Worldwide icon-chevron-right North America icon-chevron-right United States icon-chevron-right New York State icon-chevron-right New York icon-chevron-right Big Freedia interview: 'It’s about sexuality'
Big Freedia
Photograph: Koury Angelo

Big Freedia interview: 'It’s about sexuality'

The Queen of Bounce takes the stage in Brooklyn to deliver this weekend’s highest-energy dance party

By Ro S

Call her New Orleans’ preeminent cultural emissary. Over the past few years, Big Freedia has transformed bounce music from a local flavor into a national phenomenon. If you don’t know the music, you’re certainly familiar with its dance element (twerking). Bounce dates back to the early ’90s, but due to its trigger-happy use of samples, copyright laws have prevented the genre from gaining mainstream momentum. With this year’s explosive debut album, Just Be Free, Freedia overcame this hurdle by studio-recording all the tracks. But make no mistake: The album still retains all the raw spastic power that previous production measures offered. With a reality show on Fuse TV in its second season and a Guinness World Record (she achieved “Most People Twerking Simultaneously” last year in Herald Square), Big Freedia is set to continue her meteoric rise. Catch her at Glasslands this Saturday for what's sure to be one of this weekend's best parties.

How would you describe bounce?
Bounce is a primarily call-and-response style of hip-hop over a Trigger Man beat. It’s a New Orleans–created hip-hop style that developed in the late ’80s, early ’90s.

How has your music been received outside of New Orleans?
The music has been very well received. I got fans in Philly and New York, Houston and Portland.

Do you have any qualms over the media oversexualizing bounce music?
Not really. The music is sexual. It’s about sexuality, both lyrically and sonically. At the heart of the genre is what’s at the heart of all art: cultural expression.

You’ve criticized shoddy attempts at twerking (i.e., Miley Cyrus), but also seem positive about the fame it’s given the culture.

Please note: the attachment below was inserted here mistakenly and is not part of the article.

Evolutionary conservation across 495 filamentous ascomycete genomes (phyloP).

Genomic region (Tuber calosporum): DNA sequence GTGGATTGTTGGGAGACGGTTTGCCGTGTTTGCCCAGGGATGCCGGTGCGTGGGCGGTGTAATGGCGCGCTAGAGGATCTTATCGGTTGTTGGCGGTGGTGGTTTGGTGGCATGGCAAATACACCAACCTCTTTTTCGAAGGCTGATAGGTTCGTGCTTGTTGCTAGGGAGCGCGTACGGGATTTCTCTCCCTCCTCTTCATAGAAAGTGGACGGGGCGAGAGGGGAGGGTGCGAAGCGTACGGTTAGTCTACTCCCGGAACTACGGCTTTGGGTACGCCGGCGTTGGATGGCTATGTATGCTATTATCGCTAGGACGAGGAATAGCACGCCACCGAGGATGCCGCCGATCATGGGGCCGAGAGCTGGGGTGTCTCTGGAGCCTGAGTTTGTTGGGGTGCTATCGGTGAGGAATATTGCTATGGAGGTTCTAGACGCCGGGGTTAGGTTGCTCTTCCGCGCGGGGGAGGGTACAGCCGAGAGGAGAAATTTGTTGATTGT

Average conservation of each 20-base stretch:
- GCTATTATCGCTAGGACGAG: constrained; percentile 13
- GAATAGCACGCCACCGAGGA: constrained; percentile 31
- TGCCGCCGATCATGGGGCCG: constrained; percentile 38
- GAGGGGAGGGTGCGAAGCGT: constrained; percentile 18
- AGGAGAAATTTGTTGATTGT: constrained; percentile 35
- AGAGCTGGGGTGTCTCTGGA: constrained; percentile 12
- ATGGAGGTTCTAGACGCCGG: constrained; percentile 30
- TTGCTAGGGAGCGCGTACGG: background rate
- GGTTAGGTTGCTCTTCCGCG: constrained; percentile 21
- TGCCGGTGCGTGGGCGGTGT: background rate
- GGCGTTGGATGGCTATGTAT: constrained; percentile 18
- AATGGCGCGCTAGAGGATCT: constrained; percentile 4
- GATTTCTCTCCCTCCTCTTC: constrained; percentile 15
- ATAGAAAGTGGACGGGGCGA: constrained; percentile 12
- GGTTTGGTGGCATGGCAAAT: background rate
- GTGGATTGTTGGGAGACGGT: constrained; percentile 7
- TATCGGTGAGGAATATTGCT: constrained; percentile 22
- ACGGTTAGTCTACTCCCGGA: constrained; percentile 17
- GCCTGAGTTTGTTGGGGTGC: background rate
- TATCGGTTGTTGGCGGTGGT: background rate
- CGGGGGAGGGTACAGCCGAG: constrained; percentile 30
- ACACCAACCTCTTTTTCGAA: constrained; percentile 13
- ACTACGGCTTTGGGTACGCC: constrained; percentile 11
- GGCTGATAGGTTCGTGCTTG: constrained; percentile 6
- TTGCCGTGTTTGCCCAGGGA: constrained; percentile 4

I think when people don’t attribute or credit the culture, it’s appropriation. It’s celebration if they credit. You decide.

You’ve spoken about taking over a label or starting your own. Is that still in your plans?
Oh yeah, we got so many things in the works. We’re rolling things out as we can.

Since bounce is so sample-based, have you run into many problems with legal litigation?
Sure, but we work it out. For my future music, I’m trying to work with some new producers so we don’t run into so many of those type issues.

What artists are you interested in working with? Who have you been listening to outside of bounce?
I’d love to work with Snoop Dogg, Skrillex, Lil Wayne, Kendrick Lamar.… There are so many! Outside of Bounce, I listen to Beyoncé, Sia, Rihanna.…

Have you been involved with others in the developing mainstream community of queer hip-hop artists?
Well, I haven’t spoken to any of them personally, but I love that it’s happening. Queerness figures into my work, of course. I’m an artist who happens to be gay. It’s just part of who I am.

Your reality show, Queen of Bounce, just got renewed for two more seasons. What pressures does that present?
Oh, it’s very hard sometimes. You lose your privacy. But it’s also an amazing opportunity to show my fans what the day-to-day of my life is really like.

Big Freedia plays at Glasslands Sat Oct 4.


    You may also like